Tuesday, 26 February 2008

The Fraser Fifield Band with the Nedyalko Nedyalkov Quartet from Bulgaria

Nedyalko Nedyalkov (kaval) & Fraser Fifield (bagpipes) 2
Above: Nedyalko Nedyalkov on kaval with Fraser Fifield on bagpipes.

The Fraser Fifield Band are touring Scotland just now, accompanied by the most amazing group of Bulgarian musicians, the Nedyalko Nedyalkov Quartet. I went to see them this evening, but I can't tell you where as I feel a bit guilty about taking photos after being told not to. I'm not sure why you're not to take photos - all I'm doing with them is using them to publicize the bands and their tour. I never use flash in these situations - I know what it's like standing on a stage playing your heart out and suddenly being alarmed by bright lights going off. Not fun. So I keep a very low profile, use a fast ISO setting and try to remain invisible. It almost worked. The man didn't tap me on the shoulder until near the end. If he's reading this . . . please forgive me! I enjoy these things so much more if I've got photos to remind me of it!

I've seen F.F. before, at the Edinburgh Fringe, and thoroughly enjoyed the experience, but the addition of an eastern European band made the prospect of a second visit irresistible. Did I mention I love Eastern European folk music? I think this was the first time I'd seen it live, though.

Nedyalko Nedyalkov (N.N. from now on, for brevity's sake) is an amazing player of an instrument whose very existence I was only vaguely aware of, the kaval, an end-blown flute similar to the ney, but with an enormous range, and the ability to sound like 3 different instruments within the space of half a dozen notes.

Born in 1970, N.N. is known as one of the world's top kaval players. He was already playing music at the tender age of 7 and although he started off on the accordion he soon took up the traditional kaval and spend many years developing his skills until he graduated in 1989 with high honours. He joined the Bulgarian National Radio Folk Orchestra in 1996 and still plays with them as a soloist. He seems to be internationally famous, and has played with all sorts of bands and musicians I've never heard of, but probably should have.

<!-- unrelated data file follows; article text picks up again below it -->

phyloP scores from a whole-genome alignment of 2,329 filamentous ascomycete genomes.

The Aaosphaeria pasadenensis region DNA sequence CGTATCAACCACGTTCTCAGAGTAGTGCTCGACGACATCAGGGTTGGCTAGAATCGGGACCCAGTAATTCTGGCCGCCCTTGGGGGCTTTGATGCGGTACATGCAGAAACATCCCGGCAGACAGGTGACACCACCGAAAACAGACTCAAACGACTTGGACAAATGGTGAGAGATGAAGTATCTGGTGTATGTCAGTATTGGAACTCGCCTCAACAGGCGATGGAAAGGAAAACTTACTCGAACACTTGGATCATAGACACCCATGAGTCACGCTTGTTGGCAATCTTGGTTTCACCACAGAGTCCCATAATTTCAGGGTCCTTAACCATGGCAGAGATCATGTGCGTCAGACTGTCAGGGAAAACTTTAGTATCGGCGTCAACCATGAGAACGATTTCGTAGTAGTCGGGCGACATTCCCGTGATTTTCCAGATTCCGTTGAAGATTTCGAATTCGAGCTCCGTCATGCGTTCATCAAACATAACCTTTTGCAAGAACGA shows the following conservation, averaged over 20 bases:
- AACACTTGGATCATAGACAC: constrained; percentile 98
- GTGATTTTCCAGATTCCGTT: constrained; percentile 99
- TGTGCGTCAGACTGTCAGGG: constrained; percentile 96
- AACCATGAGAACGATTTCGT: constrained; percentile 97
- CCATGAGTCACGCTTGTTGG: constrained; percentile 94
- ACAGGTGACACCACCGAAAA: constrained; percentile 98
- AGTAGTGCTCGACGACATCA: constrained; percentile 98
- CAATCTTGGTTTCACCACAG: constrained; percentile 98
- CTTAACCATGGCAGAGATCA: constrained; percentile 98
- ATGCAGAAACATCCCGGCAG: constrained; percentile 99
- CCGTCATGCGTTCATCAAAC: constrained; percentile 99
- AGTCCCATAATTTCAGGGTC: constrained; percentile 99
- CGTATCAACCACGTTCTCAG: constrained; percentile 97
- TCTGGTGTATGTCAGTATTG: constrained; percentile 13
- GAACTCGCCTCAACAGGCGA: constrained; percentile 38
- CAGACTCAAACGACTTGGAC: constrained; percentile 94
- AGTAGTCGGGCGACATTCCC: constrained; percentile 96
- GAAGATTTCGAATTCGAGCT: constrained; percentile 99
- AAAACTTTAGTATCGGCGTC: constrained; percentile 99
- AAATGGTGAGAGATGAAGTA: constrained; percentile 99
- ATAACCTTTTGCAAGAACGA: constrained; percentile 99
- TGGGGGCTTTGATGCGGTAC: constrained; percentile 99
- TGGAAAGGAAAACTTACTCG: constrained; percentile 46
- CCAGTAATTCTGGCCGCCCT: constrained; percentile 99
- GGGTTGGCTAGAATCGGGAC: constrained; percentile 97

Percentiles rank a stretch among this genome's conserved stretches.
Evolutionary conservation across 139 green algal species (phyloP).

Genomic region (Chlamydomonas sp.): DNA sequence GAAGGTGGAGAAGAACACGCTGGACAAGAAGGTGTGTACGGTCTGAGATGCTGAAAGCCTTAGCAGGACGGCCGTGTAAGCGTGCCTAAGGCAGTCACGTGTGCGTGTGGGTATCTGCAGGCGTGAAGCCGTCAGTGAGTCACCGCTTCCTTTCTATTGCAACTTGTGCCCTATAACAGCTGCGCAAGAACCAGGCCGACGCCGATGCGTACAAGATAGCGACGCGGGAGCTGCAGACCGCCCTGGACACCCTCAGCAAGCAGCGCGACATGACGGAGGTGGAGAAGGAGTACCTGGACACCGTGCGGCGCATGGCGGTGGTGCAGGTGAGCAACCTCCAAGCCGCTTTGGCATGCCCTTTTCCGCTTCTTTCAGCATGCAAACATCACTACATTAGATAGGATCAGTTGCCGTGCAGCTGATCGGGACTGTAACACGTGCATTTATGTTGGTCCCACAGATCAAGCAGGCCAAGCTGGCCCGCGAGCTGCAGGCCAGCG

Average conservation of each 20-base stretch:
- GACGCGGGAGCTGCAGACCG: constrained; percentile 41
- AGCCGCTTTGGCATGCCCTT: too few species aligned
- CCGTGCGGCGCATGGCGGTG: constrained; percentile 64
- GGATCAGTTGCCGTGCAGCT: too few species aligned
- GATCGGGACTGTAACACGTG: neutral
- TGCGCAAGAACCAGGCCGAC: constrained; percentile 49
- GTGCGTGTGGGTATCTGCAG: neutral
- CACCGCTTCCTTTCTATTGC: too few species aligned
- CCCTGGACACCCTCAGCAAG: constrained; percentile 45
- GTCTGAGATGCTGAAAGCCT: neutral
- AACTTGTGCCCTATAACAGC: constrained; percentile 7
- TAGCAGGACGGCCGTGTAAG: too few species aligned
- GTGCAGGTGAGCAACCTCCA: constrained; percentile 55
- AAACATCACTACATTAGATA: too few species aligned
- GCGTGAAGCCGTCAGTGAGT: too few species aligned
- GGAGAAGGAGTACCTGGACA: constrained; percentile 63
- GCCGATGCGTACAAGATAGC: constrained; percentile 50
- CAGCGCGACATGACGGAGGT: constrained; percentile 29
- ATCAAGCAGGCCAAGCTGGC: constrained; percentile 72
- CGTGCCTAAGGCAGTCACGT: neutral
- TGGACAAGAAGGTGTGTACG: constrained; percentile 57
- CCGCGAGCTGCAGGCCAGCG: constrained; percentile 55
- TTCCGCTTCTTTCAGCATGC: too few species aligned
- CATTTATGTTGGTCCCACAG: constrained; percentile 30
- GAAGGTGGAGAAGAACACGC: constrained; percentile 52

This guy is jaw-droppingly amazing. I've tried playing a ney - it's a very difficult technique, as these instruments are end-blown rather than transverse like our orchestral flute, or fippled, like the recorder. The kaval and its cousins are just open at the top, with an edge over which you have to blow, letting the edge cut the airstream and producing a sound. It's much harder than it sounds, and it sounds hard enough! N.N. makes it look so easy, and then his fingers start moving, faster and faster (he plays with flat fingers like a bagpipe player, rather than bent like a recorder player), and he moves seamlessly through several octaves, producing deep breathy sounds one moment and high trills the next. I was completely gobsmacked by the performance and can't do it justice with simple words. Go to his MySpace site and listen!

Stoimenka Nedyalkova (Vocals)

N.N.'s wife Stoimenka is even more amazing. She sings effortlessly, with ululations and microtones that sound just impossible for a human voice to produce. The melodies, so heartwrenchingly sad, almost brought tears to my eyes.

Urrr. . . Sorry . . . gotta give myself a shake here. Getting a bit carried away. But you can see, can't you, that this band are very very good. I'd gone mainly to see Fraser Fifield, who is also very very good, but I knew that already, and I know about the instruments he plays - soprano sax, low whistle, bagpipes - so, impressive though it is to see these things being played with such virtuosity, I did sort of know what to expect.

This is one of the exciting consequences of the collapse of the Iron Curtain and the introduction of Eastern European nations into the EU. We are now, at last, getting the chance to experience music that in the pre-internet past could only be heard on fuzzy, distant radio stations, late at night when dial-twiddling was all there was to occupy insomniacs. Eastern Europe is full of exciting bands who are still completely new to us - musicians playing instruments we've neither seen nor heard before, in styles we've never come across.

If you're near any of the towns on the itinerary of this tour, I urge you to go and see them. Check it out here. You won't be disappointed!

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